Real Life Minimalists: Amnesty

Every Monday I post Real Life Minimalists, a profile of one of my readers in their own words. If you’d like to participate, click here for details.

This week, I’m pleased to feature Amnesty, who tells us how she and her husband radically downsized to a hotel room. (Having lived in hotels for extended periods myself, I totally relate to the freedom this affords!). Check out more of her writing (and her workshops) on her blog.

Amnesty writes:

I have always had the desire for mobility and travel. I feel that human beings have basic primal needs that can’t be met by fighting traffic, sitting in a cubicle, performing meaningless tasks and buying more stuff. So, I knew there had to be another way. So, I purged. Slowly at first, then drastically. Finally, my husband and I made our tiny home dreams a reality and we bought and live in a hotel room. It is about 350 SF, with a king size bed and a kitchenette. Fully furnished.

It is also in an urban area, so I don’t need a car. Our monthly expenses are ridiculously low, yet my life enjoyment and engagement is the highest it has ever been.

I love how Mary Oliver asked the question: What will you do with your one wild and precious life?

For me, shoes, cars, big houses and fancy job titles, just don’t cut it. I want to make a legacy. I want to make an impact. I want to help others. I want experiences, not stuff. I want to create without worrying about a large income. I want to experience nature and culture. I want to travel the world for months at a time and work and volunteer overseas.

I also realized, that most of what I want and makes me the happiest, except travel, is free or cheap. So, now I can refer to myself as FIRE’d up, wild and free.

This is how I want to live my one wild and precious life.

{If you’d like to learn more about minimalist living, please consider reading my book, The Joy of Less, A Minimalist Living Guide, or joining my email list.}

20 comments to Real Life Minimalists: Amnesty

  • Suffering is caused by false judgements of value.

  • I am glad you have worked out what is truely important and you are living the life you have always wanted.

  • Ronni F.

    What a beautiful question: What will you do with your one wild and precious life? :)

  • Allison

    Great article. My family is about to make a similar leap in the next 2 weeks to what I will call “lighter living,” and I’m feeling that last minute anxiety… Any advice? (We will be selling most possessions and moving out West to explore for several months.)

  • Donna

    How do you buy a hotel room?

  • It’s amazing how a shift of what you value in life, changes your complete life and happiness level. I just wrote about a kindness movement and how couple travels in their RV 6 months a year, leaving tokens of kindness behind. It’s amazing that instead of wasting your life commuting and working at a job you dislike you can refocus and put your priorities to work for you! Congratulations on your new and wonderful life. I’m still downsizing…but it will come.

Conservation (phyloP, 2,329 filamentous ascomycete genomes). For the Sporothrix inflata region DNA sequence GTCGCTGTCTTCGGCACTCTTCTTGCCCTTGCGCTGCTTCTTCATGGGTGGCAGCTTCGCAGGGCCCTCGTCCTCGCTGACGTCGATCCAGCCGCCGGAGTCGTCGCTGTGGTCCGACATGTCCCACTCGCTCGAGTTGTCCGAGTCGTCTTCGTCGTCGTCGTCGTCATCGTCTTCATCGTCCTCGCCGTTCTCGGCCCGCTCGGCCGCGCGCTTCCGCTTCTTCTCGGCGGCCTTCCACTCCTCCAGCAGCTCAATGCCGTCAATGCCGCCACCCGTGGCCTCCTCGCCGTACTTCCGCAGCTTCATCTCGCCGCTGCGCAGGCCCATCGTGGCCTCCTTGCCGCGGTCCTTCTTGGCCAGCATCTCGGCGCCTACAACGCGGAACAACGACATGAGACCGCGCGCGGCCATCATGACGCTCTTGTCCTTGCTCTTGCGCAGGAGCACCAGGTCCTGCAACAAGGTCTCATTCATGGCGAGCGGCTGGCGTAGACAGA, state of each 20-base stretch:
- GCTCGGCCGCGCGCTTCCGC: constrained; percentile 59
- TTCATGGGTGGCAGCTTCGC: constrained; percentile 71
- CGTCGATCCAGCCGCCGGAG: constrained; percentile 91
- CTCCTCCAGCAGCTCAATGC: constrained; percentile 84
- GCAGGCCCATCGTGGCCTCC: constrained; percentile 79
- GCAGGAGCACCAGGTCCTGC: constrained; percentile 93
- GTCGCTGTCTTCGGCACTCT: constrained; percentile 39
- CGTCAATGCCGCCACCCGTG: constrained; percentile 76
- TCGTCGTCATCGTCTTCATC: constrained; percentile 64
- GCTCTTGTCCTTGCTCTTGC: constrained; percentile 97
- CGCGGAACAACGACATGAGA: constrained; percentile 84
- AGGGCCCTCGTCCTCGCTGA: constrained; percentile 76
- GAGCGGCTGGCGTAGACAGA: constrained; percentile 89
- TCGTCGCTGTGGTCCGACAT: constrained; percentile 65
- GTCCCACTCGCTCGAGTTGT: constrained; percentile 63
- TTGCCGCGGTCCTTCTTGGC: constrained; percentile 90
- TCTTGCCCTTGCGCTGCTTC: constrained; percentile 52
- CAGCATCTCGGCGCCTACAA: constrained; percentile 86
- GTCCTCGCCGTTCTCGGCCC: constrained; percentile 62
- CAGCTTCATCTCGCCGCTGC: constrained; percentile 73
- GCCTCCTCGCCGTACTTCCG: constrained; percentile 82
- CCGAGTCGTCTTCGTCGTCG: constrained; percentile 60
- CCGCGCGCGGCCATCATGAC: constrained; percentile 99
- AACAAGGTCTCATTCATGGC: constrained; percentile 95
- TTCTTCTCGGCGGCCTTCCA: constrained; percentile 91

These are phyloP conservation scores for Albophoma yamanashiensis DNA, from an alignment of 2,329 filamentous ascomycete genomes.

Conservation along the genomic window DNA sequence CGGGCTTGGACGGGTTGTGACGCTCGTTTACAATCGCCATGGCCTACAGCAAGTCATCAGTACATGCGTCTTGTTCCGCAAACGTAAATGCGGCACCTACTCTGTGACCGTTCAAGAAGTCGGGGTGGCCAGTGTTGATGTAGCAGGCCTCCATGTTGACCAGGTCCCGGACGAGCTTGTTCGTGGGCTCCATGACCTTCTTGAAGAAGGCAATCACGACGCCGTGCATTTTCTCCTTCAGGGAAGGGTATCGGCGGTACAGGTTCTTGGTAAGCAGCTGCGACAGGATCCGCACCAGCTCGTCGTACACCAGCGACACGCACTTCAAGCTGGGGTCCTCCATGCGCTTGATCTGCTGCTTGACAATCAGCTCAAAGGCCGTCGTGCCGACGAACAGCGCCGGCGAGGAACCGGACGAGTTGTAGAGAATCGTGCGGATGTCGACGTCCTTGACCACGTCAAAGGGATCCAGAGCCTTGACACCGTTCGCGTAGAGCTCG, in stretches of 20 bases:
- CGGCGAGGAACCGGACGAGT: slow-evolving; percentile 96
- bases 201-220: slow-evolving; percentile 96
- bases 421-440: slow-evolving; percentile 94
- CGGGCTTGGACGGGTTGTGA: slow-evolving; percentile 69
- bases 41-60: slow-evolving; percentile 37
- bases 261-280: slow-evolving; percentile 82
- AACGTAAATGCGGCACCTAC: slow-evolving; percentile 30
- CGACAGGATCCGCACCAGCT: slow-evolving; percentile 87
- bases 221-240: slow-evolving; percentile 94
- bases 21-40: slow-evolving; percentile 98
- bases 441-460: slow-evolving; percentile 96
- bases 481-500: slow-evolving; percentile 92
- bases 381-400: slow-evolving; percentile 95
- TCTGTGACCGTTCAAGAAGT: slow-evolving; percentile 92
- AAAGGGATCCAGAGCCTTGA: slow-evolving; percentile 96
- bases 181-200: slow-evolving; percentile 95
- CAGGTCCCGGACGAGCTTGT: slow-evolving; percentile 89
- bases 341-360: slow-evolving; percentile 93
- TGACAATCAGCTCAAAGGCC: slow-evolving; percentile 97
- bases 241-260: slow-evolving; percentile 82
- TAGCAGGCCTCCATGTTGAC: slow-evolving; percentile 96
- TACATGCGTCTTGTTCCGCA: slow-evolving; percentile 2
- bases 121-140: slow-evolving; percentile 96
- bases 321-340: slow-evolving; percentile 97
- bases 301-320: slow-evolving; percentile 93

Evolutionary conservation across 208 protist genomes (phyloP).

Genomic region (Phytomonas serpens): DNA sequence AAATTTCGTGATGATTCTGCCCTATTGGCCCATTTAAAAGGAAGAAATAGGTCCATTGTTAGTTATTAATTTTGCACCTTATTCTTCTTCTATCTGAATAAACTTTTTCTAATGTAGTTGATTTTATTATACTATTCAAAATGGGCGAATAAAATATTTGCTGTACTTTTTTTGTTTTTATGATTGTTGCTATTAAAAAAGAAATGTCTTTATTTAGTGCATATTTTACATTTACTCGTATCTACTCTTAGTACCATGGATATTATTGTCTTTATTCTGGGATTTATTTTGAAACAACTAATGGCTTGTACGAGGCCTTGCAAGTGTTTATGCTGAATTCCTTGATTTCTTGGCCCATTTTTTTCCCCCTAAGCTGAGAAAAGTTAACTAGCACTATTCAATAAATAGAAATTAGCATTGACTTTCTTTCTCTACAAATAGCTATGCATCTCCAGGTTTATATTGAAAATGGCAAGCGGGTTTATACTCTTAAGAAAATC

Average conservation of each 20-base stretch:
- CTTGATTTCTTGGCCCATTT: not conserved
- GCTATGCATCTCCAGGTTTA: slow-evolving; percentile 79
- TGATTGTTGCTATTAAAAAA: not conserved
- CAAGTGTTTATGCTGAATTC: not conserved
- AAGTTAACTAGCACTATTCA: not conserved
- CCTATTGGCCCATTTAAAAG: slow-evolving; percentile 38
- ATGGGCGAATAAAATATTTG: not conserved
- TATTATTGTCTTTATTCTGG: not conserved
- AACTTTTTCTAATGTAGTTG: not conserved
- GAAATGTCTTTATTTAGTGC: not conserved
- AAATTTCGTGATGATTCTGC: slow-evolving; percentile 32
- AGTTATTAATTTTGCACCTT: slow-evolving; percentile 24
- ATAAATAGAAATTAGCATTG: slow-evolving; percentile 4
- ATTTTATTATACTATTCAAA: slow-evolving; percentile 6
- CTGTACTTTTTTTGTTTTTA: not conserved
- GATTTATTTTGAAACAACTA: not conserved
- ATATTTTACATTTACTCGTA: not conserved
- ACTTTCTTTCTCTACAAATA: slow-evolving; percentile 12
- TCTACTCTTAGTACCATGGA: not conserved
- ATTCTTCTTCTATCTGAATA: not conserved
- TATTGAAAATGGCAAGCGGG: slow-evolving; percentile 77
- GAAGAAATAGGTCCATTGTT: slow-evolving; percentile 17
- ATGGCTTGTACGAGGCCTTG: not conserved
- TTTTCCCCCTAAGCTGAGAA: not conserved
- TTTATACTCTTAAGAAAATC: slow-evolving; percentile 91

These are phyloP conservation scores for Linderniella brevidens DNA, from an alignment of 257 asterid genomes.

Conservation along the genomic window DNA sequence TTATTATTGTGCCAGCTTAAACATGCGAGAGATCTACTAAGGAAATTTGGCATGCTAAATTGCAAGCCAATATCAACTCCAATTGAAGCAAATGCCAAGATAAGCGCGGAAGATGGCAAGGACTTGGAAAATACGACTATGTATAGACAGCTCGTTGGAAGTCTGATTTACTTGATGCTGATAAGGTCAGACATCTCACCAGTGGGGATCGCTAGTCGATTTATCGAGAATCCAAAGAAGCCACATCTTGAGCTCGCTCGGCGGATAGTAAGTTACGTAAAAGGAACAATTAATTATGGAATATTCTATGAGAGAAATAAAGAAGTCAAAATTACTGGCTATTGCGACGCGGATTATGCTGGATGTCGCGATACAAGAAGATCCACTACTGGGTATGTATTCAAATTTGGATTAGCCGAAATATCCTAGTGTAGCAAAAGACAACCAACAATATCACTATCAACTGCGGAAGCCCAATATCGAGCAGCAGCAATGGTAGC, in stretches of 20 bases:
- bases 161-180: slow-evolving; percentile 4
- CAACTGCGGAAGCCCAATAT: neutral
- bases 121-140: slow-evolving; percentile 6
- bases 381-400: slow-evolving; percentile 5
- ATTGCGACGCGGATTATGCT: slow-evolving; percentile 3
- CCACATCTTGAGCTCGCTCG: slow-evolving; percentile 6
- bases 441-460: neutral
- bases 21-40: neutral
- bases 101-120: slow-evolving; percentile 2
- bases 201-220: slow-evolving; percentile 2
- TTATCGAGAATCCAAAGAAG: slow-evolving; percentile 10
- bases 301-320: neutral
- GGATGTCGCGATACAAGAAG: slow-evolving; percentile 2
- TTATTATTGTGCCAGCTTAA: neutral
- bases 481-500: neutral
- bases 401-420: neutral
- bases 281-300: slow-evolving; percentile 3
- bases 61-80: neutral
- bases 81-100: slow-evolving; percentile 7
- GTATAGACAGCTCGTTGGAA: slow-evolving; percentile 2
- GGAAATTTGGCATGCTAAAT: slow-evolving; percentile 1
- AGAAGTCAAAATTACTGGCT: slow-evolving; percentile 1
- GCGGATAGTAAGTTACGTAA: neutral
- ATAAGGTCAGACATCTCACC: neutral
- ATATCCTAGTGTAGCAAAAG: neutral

• That’s cool, I will check out the article. We want to also give back. We live near a hospital and we want to use our hotel room to give some free nights away to someone who is visiting due to an illness or a sick child. It feels good to be able to help others!

  • Carol

    Amnesty, what did you mean when you said you bought a hotel room? Is that an option your hotel offered? It does sound like a great idea. I’ve heard people suggest it but never before anyone who lived that way.

  • FIREd up and living in a hotel room – sounds like a dream lifestyle! Do share how you go about buying a hotel room, inquiring minds want to know. Incidentally, I live in a flat that is probably smaller than a hotel room, but there’s no room service here… ;-)

  • laura ann

    A single person could try to negotiate monthly rent for a motel room with a small kitchen area, like people that travel on business, not being in the room except to sleep and change clothes, or college students who are gone most the day. Single active seniors who are tired of house upkeep and yard also could look into this. I would rec. furnishing my own linens and kitchen items (dishes, cookware, etc) and only would need room vacuumed once a week and wash my own towels and sheets. Mom and pop motels would be best bet some chains may be too pricey. cable, pool perhaps fitness area, and wi fi incl with rent.

  • Helen

    Interesting read but not for me. That’s what I love about minimalism though…no one size fits all. Enjoyed reading your story.

  • Carol

    For people who, like me, are wondering about buying a hotel room, Amnesty explains what she did in this article:

  • Thanks Carol, that was an interesting read. We don’t have anything like this in the UK, which is a shame. A great way for singles, couples and retireers to live without tying up all your capital in property.

  • Tina

    We bought a condo years ago and bought second hand furniture except for the beds. We retired and take classes and do volunteer work. I was asked to talk about how we live on very little and I’ve written about not wasting what we have. Especially now, our environmental causes are very important to us and our political causes will need more money. By not spending on things we don’t need we can contribute as much as possible.

  • Tina

    My husband of 45 years would like to live in a large home on 3 acres. Since he has no mechanical skills and no interest in gardening or mowing a lawn I find this fascinating. We had a small house and yard for 25 years and he never fixed anything or did any yard work. I like to grow flowers on our small balcony and keep clearing things out. Living in a hotel sounds fine to me.

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